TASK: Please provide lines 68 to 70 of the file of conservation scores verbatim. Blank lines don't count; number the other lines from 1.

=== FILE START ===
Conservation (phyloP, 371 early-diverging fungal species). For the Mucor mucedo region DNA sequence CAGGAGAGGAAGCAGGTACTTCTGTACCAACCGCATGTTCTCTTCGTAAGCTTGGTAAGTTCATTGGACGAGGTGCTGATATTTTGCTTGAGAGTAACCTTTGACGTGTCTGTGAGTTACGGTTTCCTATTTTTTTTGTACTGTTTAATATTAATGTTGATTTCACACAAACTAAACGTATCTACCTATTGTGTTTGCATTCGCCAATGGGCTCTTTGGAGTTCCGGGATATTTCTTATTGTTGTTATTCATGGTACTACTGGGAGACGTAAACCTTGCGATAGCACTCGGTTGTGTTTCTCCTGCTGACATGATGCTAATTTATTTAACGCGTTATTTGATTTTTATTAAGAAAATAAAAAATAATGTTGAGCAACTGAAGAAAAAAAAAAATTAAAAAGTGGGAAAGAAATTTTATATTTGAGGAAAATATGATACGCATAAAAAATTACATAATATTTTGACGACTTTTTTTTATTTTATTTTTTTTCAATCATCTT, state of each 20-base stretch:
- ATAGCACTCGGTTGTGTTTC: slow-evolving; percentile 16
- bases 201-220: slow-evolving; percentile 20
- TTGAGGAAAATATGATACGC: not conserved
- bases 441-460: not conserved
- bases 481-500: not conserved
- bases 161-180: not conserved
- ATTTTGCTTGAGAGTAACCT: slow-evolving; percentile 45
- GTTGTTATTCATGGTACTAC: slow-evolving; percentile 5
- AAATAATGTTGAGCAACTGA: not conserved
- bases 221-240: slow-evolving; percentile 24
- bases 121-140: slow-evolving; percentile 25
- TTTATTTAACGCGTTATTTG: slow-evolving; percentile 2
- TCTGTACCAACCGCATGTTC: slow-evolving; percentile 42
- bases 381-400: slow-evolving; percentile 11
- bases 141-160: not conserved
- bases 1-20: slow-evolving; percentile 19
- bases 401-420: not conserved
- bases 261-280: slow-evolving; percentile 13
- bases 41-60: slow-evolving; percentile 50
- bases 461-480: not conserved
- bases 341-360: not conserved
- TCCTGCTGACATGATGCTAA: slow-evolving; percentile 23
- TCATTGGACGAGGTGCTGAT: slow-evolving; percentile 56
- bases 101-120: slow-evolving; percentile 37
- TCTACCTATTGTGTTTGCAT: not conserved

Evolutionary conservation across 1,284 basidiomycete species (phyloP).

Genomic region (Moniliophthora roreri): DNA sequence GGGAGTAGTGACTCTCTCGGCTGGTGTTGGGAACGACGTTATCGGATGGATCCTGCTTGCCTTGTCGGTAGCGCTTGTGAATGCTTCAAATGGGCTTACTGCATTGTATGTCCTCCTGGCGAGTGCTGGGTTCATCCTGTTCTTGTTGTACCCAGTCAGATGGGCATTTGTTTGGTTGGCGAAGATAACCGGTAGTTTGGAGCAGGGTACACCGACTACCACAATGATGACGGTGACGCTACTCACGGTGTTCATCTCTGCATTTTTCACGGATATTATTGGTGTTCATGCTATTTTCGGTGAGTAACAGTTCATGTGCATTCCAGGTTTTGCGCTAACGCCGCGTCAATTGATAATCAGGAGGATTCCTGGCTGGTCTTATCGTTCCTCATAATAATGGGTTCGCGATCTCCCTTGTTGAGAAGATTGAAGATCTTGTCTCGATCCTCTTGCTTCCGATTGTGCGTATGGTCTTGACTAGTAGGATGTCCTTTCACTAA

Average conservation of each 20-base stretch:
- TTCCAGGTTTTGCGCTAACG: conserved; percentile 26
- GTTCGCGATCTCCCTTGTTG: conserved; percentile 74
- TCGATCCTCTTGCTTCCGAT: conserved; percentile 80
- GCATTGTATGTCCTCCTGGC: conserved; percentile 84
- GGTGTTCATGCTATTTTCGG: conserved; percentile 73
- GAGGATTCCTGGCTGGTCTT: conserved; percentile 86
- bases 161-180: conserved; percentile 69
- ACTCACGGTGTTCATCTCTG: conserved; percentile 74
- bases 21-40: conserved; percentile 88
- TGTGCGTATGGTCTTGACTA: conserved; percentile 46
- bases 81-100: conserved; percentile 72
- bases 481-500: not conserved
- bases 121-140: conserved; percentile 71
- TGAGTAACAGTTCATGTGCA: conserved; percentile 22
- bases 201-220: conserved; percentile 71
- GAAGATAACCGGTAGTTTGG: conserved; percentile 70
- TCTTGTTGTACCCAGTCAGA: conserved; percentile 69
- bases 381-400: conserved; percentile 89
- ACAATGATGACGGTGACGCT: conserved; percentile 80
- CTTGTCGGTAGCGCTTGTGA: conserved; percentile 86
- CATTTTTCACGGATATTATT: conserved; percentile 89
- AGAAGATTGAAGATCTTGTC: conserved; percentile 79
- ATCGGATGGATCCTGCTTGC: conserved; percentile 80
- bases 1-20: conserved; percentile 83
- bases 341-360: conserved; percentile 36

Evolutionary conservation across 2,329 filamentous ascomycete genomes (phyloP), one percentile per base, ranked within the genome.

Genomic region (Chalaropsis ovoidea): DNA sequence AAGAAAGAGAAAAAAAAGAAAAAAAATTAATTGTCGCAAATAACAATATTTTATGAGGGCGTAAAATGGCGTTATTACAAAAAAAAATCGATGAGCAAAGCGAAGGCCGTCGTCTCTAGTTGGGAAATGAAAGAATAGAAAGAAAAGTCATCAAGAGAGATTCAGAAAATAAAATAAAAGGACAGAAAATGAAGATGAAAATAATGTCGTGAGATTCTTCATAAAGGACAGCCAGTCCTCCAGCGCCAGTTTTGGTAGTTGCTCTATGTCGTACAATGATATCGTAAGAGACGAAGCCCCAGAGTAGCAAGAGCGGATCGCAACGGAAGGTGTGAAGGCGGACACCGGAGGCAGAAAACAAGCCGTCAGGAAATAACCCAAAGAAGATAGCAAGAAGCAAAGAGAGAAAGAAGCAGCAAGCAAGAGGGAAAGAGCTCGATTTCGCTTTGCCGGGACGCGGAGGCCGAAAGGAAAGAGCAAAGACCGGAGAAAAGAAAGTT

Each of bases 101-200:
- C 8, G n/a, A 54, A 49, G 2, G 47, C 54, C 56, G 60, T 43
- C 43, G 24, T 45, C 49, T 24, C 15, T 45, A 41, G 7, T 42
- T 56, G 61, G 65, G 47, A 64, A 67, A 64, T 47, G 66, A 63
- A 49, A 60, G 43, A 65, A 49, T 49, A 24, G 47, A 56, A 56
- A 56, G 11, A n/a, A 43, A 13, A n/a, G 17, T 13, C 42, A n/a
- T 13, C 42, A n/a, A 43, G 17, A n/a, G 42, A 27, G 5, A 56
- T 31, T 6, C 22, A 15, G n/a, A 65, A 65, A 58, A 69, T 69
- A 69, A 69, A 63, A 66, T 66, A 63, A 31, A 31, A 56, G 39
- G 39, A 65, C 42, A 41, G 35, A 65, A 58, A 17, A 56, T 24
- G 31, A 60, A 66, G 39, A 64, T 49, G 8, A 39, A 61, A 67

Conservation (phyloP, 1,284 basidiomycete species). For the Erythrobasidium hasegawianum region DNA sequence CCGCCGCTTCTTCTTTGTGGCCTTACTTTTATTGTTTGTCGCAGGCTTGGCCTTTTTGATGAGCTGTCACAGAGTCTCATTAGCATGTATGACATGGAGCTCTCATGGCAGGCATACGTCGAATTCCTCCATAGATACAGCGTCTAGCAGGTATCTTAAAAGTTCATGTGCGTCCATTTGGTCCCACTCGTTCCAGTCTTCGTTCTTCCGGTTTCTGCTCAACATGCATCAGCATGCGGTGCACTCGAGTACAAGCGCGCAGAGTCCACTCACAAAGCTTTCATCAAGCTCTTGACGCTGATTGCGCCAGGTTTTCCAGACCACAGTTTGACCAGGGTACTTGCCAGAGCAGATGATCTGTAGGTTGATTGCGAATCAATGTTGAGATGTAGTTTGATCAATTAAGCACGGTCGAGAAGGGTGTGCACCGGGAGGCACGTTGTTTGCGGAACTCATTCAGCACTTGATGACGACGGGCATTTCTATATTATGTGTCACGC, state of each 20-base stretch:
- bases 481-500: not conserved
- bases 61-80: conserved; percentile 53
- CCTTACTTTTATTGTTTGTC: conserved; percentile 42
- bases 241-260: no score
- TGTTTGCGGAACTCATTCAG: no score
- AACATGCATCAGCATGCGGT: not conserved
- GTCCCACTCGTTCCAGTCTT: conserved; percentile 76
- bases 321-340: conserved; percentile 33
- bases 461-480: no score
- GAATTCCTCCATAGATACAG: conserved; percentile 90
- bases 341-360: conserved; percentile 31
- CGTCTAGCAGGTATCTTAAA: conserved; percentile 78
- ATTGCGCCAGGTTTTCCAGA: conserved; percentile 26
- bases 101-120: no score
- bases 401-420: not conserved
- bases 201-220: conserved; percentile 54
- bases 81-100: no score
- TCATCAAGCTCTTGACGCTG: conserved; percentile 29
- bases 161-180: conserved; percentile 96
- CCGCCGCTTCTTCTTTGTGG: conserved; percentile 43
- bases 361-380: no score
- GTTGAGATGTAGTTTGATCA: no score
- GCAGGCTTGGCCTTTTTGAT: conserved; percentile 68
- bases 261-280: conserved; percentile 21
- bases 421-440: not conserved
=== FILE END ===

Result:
Conservation (phyloP, 1,284 basidiomycete species). For the Erythrobasidium hasegawianum region DNA sequence CCGCCGCTTCTTCTTTGTGGCCTTACTTTTATTGTTTGTCGCAGGCTTGGCCTTTTTGATGAGCTGTCACAGAGTCTCATTAGCATGTATGACATGGAGCTCTCATGGCAGGCATACGTCGAATTCCTCCATAGATACAGCGTCTAGCAGGTATCTTAAAAGTTCATGTGCGTCCATTTGGTCCCACTCGTTCCAGTCTTCGTTCTTCCGGTTTCTGCTCAACATGCATCAGCATGCGGTGCACTCGAGTACAAGCGCGCAGAGTCCACTCACAAAGCTTTCATCAAGCTCTTGACGCTGATTGCGCCAGGTTTTCCAGACCACAGTTTGACCAGGGTACTTGCCAGAGCAGATGATCTGTAGGTTGATTGCGAATCAATGTTGAGATGTAGTTTGATCAATTAAGCACGGTCGAGAAGGGTGTGCACCGGGAGGCACGTTGTTTGCGGAACTCATTCAGCACTTGATGACGACGGGCATTTCTATATTATGTGTCACGC, state of each 20-base stretch:
- bases 481-500: not conserved
- bases 61-80: conserved; percentile 53